Greer v. HMK: Shareholder Benefit from Transfer of Real Property Upheld
The two main issues to be resolved by the Tax Court of Canada (Tax Court) were a) was the Appellant Michale Greer (Appellant) required to include a shareholder benefit in 2005 following the receipt of real properties worth over $2.4mil from a corporation owned by his late father’s estate and b) was the Minister even allowed to reassess 2005. The Tax Court answered both in the affirmative.
The Appellant is a New Brunswick resident. His parents were Hedley and Violetta. Hedley operated H. Greer & Son Ltd. (HGSL) which was involved in property development and sales. Hedley died in 1998. Violetta became the executrix of his estate.
In October of 2005, HGSL transferred four properties to the Appellant for no consideration. The Appellant then sold some of the properties in the following two years and transferred the remaining properties to his own company H. Greer & Son (2006) Ltd. The Appellant was a shareholder of HGSL (but he disputed this at trial).
The Minister reassessed the Appellant’s 2005 taxation year to include an additional $2,846,200 in computing his income under a combination of subsections 15(1) and 15(2) of the Income Tax Act (Act). The Minister included a shareholder benefit of $1,584,200 under subsection 15(1) of the and a shareholder loan of $1,262,000 under subsection 15(2) of the Act. The Minister’s assessment of a shareholder benefit of $1,584,200 under subsection 15(1) reflected the difference between the price the Minister assumed the Appellant paid for the properties in question. The Minister’s reassessment of a shareholder loan of $1,262,000 under subsection 15(2) reflected a loan the Minister assumed was made by HGSL to the Appellant to allow him to purchase those properties from HGSL.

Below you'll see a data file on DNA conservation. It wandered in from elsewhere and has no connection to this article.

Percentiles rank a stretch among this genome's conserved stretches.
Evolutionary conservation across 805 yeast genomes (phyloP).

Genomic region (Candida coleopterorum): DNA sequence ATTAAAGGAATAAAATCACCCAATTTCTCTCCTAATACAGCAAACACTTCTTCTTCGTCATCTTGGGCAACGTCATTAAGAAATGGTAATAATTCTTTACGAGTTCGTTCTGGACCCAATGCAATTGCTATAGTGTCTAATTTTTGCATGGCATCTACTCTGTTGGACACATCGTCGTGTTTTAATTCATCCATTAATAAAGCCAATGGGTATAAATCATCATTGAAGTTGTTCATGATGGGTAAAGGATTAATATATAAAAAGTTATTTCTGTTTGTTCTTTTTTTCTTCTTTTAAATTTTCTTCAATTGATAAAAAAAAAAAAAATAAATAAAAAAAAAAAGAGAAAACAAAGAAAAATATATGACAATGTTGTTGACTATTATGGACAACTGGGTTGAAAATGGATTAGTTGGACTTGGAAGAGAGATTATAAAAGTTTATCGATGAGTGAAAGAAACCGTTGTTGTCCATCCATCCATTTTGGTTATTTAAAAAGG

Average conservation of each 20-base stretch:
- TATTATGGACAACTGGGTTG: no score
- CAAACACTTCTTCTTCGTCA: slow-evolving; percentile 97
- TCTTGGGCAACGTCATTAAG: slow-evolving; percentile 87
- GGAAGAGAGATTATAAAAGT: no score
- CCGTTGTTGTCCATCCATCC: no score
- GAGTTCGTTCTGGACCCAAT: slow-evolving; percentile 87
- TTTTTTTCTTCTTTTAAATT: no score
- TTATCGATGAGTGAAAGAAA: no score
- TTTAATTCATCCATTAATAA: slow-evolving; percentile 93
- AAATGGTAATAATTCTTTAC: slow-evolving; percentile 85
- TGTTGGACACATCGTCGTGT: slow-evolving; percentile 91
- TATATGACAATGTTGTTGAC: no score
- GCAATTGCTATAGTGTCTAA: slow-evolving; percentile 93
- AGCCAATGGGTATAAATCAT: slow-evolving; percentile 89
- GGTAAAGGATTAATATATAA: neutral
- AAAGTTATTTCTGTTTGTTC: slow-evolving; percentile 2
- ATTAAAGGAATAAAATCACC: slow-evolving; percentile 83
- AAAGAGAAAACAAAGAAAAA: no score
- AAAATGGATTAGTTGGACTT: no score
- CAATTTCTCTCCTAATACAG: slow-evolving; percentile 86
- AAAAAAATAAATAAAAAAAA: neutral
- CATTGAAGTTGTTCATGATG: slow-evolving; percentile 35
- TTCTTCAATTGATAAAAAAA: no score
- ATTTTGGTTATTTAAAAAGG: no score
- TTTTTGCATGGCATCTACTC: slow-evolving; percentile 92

Subsections 15(1) and 15(2) of the Act:
15(1) Where at any time in a taxation year a benefit is conferred on a shareholder … by a corporation … the amount or value thereof shall … be included in computing the income of the shareholder for the year.
15(2) Where a person … is
(a) a shareholder of a particular corporation, …
and the person … has in a taxation year received a loan from or has become indebted to the particular corporation, … the amount of the loan or indebtedness is included in computing the income for the year of the person or partnership.
Decision & Analysis
The Court was left with four questions to answer, namely:
Was there a shareholder loan? Was the Appellant a shareholder of HSGL? What was the fair market value of the transferred property? Was there a misrepresentation attributable to neglect or carelessness in respect of the Appellant’s 2005 tax return?
The Court found that there was no loan, and that subsection 15(2) had therefore been improperly pleaded. Based on the Appellant’s testimony, the Court found that the Appellant rationalized the transfers as a distribution from his late father’s estate. To the Court, this meant that he did not intend to purchase the properties at the time of transfer.